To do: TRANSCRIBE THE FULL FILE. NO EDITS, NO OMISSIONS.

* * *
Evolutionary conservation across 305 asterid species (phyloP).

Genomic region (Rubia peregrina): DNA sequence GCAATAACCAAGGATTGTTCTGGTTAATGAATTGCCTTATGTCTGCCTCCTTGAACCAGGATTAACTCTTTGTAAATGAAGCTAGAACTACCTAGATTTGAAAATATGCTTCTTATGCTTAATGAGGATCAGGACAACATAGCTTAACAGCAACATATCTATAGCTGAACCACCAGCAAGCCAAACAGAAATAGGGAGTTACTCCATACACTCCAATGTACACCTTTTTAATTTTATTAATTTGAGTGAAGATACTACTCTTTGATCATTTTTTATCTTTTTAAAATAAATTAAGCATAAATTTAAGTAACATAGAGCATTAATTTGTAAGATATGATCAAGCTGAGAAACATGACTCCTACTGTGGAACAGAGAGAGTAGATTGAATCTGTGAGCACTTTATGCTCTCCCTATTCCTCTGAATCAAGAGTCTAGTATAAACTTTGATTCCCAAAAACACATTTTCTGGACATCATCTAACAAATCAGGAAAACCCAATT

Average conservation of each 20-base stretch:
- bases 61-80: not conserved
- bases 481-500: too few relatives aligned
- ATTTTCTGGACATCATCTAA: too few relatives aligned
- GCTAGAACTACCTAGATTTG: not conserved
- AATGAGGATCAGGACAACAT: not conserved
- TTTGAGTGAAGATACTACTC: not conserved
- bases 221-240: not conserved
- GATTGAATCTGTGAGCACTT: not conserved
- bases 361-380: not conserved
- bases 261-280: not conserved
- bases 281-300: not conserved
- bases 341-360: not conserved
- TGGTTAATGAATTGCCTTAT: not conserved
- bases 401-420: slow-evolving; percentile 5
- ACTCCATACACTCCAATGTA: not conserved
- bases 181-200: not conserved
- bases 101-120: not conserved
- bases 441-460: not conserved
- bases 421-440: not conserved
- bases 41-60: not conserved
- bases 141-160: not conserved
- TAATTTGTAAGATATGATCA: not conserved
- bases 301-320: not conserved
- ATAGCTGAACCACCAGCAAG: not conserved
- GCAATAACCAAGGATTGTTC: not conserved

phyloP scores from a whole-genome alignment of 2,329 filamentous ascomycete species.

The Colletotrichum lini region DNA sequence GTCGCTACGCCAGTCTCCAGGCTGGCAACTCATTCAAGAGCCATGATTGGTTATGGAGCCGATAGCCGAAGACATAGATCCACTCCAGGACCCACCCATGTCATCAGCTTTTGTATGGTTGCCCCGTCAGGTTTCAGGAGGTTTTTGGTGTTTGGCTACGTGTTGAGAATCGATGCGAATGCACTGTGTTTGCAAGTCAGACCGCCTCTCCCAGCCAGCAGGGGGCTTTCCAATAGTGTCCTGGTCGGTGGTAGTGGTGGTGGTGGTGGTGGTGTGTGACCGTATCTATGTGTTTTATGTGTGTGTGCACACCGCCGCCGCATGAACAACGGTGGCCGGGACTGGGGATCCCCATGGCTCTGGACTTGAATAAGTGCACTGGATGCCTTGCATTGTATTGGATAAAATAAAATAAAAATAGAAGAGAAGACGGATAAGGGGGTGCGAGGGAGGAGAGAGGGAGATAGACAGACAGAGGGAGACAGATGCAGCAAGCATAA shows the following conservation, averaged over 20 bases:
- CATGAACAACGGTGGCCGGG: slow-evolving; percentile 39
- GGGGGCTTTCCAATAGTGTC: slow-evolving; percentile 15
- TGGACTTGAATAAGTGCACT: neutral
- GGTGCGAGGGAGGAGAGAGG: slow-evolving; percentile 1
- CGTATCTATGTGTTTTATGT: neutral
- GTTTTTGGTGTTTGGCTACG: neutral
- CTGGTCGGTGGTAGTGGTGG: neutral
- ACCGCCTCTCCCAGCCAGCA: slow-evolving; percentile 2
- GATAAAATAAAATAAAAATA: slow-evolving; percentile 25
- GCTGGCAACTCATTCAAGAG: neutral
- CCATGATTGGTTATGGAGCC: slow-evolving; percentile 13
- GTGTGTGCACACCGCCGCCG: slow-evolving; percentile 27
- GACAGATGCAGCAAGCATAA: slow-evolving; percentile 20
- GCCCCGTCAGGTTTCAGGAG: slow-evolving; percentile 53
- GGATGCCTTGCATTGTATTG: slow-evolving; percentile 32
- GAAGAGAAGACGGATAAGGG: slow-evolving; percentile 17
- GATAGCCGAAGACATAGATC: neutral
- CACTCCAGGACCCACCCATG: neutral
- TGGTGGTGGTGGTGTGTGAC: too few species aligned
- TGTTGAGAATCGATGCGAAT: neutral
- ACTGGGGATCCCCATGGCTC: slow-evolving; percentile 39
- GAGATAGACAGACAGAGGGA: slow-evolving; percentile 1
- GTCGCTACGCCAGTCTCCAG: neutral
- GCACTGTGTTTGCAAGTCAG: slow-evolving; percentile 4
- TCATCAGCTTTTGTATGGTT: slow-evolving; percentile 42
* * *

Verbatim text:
Evolutionary conservation across 305 asterid species (phyloP).

Genomic region (Rubia peregrina): DNA sequence GCAATAACCAAGGATTGTTCTGGTTAATGAATTGCCTTATGTCTGCCTCCTTGAACCAGGATTAACTCTTTGTAAATGAAGCTAGAACTACCTAGATTTGAAAATATGCTTCTTATGCTTAATGAGGATCAGGACAACATAGCTTAACAGCAACATATCTATAGCTGAACCACCAGCAAGCCAAACAGAAATAGGGAGTTACTCCATACACTCCAATGTACACCTTTTTAATTTTATTAATTTGAGTGAAGATACTACTCTTTGATCATTTTTTATCTTTTTAAAATAAATTAAGCATAAATTTAAGTAACATAGAGCATTAATTTGTAAGATATGATCAAGCTGAGAAACATGACTCCTACTGTGGAACAGAGAGAGTAGATTGAATCTGTGAGCACTTTATGCTCTCCCTATTCCTCTGAATCAAGAGTCTAGTATAAACTTTGATTCCCAAAAACACATTTTCTGGACATCATCTAACAAATCAGGAAAACCCAATT

Average conservation of each 20-base stretch:
- bases 61-80: not conserved
- bases 481-500: too few relatives aligned
- ATTTTCTGGACATCATCTAA: too few relatives aligned
- GCTAGAACTACCTAGATTTG: not conserved
- AATGAGGATCAGGACAACAT: not conserved
- TTTGAGTGAAGATACTACTC: not conserved
- bases 221-240: not conserved
- GATTGAATCTGTGAGCACTT: not conserved
- bases 361-380: not conserved
- bases 261-280: not conserved
- bases 281-300: not conserved
- bases 341-360: not conserved
- TGGTTAATGAATTGCCTTAT: not conserved
- bases 401-420: slow-evolving; percentile 5
- ACTCCATACACTCCAATGTA: not conserved
- bases 181-200: not conserved
- bases 101-120: not conserved
- bases 441-460: not conserved
- bases 421-440: not conserved
- bases 41-60: not conserved
- bases 141-160: not conserved
- TAATTTGTAAGATATGATCA: not conserved
- bases 301-320: not conserved
- ATAGCTGAACCACCAGCAAG: not conserved
- GCAATAACCAAGGATTGTTC: not conserved

phyloP scores from a whole-genome alignment of 2,329 filamentous ascomycete species.

The Colletotrichum lini region DNA sequence GTCGCTACGCCAGTCTCCAGGCTGGCAACTCATTCAAGAGCCATGATTGGTTATGGAGCCGATAGCCGAAGACATAGATCCACTCCAGGACCCACCCATGTCATCAGCTTTTGTATGGTTGCCCCGTCAGGTTTCAGGAGGTTTTTGGTGTTTGGCTACGTGTTGAGAATCGATGCGAATGCACTGTGTTTGCAAGTCAGACCGCCTCTCCCAGCCAGCAGGGGGCTTTCCAATAGTGTCCTGGTCGGTGGTAGTGGTGGTGGTGGTGGTGGTGTGTGACCGTATCTATGTGTTTTATGTGTGTGTGCACACCGCCGCCGCATGAACAACGGTGGCCGGGACTGGGGATCCCCATGGCTCTGGACTTGAATAAGTGCACTGGATGCCTTGCATTGTATTGGATAAAATAAAATAAAAATAGAAGAGAAGACGGATAAGGGGGTGCGAGGGAGGAGAGAGGGAGATAGACAGACAGAGGGAGACAGATGCAGCAAGCATAA shows the following conservation, averaged over 20 bases:
- CATGAACAACGGTGGCCGGG: slow-evolving; percentile 39
- GGGGGCTTTCCAATAGTGTC: slow-evolving; percentile 15
- TGGACTTGAATAAGTGCACT: neutral
- GGTGCGAGGGAGGAGAGAGG: slow-evolving; percentile 1
- CGTATCTATGTGTTTTATGT: neutral
- GTTTTTGGTGTTTGGCTACG: neutral
- CTGGTCGGTGGTAGTGGTGG: neutral
- ACCGCCTCTCCCAGCCAGCA: slow-evolving; percentile 2
- GATAAAATAAAATAAAAATA: slow-evolving; percentile 25
- GCTGGCAACTCATTCAAGAG: neutral
- CCATGATTGGTTATGGAGCC: slow-evolving; percentile 13
- GTGTGTGCACACCGCCGCCG: slow-evolving; percentile 27
- GACAGATGCAGCAAGCATAA: slow-evolving; percentile 20
- GCCCCGTCAGGTTTCAGGAG: slow-evolving; percentile 53
- GGATGCCTTGCATTGTATTG: slow-evolving; percentile 32
- GAAGAGAAGACGGATAAGGG: slow-evolving; percentile 17
- GATAGCCGAAGACATAGATC: neutral
- CACTCCAGGACCCACCCATG: neutral
- TGGTGGTGGTGGTGTGTGAC: too few species aligned
- TGTTGAGAATCGATGCGAAT: neutral
- ACTGGGGATCCCCATGGCTC: slow-evolving; percentile 39
- GAGATAGACAGACAGAGGGA: slow-evolving; percentile 1
- GTCGCTACGCCAGTCTCCAG: neutral
- GCACTGTGTTTGCAAGTCAG: slow-evolving; percentile 4
- TCATCAGCTTTTGTATGGTT: slow-evolving; percentile 42